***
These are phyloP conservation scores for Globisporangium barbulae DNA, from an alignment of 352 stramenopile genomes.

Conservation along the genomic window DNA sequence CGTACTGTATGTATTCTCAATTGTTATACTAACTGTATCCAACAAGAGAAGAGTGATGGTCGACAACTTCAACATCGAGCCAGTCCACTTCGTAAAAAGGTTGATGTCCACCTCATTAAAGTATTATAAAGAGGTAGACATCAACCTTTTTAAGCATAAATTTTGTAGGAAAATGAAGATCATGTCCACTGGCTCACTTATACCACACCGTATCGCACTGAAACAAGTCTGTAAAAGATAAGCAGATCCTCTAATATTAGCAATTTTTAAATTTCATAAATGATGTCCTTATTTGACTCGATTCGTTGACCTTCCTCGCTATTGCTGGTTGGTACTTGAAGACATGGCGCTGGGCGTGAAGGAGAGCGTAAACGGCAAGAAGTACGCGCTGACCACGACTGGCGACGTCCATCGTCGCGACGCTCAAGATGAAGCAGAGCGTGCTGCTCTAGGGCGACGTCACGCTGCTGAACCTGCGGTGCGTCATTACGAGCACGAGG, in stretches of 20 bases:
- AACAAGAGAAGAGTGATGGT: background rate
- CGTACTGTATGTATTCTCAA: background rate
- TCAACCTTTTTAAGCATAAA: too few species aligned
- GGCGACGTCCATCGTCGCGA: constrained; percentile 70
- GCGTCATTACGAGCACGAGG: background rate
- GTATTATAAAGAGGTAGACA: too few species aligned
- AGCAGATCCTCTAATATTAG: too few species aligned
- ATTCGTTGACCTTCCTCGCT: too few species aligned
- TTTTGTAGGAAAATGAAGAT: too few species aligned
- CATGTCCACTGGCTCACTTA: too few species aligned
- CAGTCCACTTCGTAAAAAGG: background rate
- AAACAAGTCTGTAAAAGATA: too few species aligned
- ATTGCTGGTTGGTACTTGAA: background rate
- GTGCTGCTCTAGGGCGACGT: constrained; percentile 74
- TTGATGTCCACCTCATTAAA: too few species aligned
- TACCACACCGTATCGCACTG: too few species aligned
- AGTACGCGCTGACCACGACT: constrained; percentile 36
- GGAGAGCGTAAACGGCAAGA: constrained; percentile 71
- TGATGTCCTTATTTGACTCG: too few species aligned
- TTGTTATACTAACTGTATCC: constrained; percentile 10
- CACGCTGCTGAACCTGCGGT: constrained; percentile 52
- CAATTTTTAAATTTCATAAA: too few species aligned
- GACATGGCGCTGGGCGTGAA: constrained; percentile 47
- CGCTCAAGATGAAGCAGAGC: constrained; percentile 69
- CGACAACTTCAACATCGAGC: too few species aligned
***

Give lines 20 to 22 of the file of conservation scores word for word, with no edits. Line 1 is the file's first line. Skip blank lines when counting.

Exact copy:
- GGAGAGCGTAAACGGCAAGA: constrained; percentile 71
- TGATGTCCTTATTTGACTCG: too few species aligned
- TTGTTATACTAACTGTATCC: constrained; percentile 10